Buyers continued to compete over a dwindling number of home listings deep into the holiday season, driving prices higher and bringing the number of homes on the market at any one time to its lowest level on record.
Active home inventory dropped below 1 million in December, nearly 41 percent lower than inventory levels two years earlier, according to the latest market report from Zillow.
“Home shoppers picked the shelves clean this December, leaving fewer active listings than ever before in the U.S. housing market,” Zillow senior economist Jeff Tucker said in the report.
Price growth picked up steam over the holidays as well, with home values jumping by 1.4 percent from November to December. That’s higher than the previous monthly increase of 1.2 percent.
Home values were 19.6 percent higher in December than the same time the previous year — the highest year-over-year increase in Zillow’s dataset. The typical home value in the U.S. now sits at $320,662, according to the report.
The report describes the inventory levels in December as “astonishingly low” after Zillow observed an 11 percent decline from November to December alone. This is a time of year when inventory typically shrinks, but unusual levels of buyer demand have contributed to a faster-than-normal reduction, Tucker said.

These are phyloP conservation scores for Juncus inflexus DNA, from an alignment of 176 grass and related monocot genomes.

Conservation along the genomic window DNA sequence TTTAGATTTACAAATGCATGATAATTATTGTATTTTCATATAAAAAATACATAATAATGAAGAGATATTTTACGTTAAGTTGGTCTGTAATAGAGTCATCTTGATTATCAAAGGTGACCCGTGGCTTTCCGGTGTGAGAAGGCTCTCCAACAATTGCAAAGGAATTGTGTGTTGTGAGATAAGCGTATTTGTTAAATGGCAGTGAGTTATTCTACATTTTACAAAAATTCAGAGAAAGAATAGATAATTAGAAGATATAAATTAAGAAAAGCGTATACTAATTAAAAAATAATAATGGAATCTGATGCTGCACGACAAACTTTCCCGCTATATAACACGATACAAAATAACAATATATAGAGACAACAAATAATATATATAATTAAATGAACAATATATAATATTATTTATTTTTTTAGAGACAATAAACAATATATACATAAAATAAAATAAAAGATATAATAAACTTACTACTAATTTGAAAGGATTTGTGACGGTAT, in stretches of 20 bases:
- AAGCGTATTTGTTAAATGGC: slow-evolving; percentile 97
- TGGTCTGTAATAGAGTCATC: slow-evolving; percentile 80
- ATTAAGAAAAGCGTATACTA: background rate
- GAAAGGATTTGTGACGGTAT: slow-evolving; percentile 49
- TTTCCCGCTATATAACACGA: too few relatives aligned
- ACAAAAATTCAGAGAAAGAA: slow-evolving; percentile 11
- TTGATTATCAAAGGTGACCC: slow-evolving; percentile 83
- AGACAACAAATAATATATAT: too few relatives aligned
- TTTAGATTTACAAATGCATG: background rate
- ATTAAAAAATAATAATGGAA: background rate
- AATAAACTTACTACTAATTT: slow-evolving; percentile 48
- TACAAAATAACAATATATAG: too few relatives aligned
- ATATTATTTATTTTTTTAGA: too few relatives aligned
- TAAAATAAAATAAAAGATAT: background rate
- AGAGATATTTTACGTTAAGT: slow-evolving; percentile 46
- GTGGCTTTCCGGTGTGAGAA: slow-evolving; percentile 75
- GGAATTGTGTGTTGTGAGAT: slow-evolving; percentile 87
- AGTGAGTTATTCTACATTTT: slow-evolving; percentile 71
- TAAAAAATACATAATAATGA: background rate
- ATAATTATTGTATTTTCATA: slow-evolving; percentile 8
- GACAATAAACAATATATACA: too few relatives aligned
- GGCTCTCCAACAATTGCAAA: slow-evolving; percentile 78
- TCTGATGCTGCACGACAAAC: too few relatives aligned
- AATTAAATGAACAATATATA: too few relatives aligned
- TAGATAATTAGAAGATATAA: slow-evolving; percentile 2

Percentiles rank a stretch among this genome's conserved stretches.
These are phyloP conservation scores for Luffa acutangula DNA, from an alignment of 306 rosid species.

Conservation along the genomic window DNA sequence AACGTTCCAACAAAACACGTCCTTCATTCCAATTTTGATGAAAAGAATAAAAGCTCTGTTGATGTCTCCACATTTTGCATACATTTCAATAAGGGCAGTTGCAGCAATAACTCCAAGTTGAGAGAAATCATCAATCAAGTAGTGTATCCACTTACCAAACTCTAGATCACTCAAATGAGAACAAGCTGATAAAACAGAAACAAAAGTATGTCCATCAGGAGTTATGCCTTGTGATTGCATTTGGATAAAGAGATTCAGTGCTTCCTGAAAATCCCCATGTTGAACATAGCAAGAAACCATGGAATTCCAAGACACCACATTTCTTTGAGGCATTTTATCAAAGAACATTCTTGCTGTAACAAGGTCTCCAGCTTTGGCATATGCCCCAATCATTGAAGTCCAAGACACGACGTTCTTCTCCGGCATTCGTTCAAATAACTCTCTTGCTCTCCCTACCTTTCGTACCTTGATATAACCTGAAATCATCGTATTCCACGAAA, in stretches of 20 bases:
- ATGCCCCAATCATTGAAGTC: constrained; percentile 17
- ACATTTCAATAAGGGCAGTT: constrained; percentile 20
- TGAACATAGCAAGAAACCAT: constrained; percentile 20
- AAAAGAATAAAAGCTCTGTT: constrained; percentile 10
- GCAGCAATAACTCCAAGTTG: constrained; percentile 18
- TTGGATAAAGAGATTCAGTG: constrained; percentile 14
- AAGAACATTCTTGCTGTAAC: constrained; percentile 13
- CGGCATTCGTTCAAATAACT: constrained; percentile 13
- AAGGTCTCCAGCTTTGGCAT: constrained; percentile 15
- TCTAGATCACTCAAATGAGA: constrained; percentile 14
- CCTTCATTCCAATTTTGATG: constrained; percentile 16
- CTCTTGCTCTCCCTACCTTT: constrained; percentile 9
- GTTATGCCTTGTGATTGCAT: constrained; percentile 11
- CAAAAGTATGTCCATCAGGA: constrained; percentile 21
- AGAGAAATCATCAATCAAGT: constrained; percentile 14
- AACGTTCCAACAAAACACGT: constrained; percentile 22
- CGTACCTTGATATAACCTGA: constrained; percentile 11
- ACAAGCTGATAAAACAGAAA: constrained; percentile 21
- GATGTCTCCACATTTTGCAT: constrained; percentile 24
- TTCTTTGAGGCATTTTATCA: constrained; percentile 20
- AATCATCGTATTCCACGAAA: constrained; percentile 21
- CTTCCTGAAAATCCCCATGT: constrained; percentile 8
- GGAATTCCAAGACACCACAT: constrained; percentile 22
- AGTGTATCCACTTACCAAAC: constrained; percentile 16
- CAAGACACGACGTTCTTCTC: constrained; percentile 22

“Enough determined buyers kept up their house hunt to reignite monthly price appreciation,” Tucker said in the statement. “Rising mortgage rates could be the next potential headwind, but demand has proven persistent; neither high prices nor slim inventories have deterred buyers so far.”
While demand remains high and inventory low, there are signs that buyers aren’t having to act quite as quickly as they did during the fast-moving spring and summer. Since June, the typical home is spending about twice as long on the market — but is still going under contract in a brisk 13 days.
The plunge in active home inventory is part of a seasonal decline that’s anticipated around this time most years. But because of the ongoing distortions in the home market that have been underway since the start of the pandemic, inventory started from an even lower perch than usual.
In 2019, post-summer inventory peaked in August at just under 1.8 million active listings before dipping under 1.6 million by December, Zillow’s records show. This year, inventory only climbed to 1.1 million homes in September, landing at 923,000 last month.
The chart below, produced by Zillow’s research team for their report, illustrates just how far below normal inventory levels are across the U.S.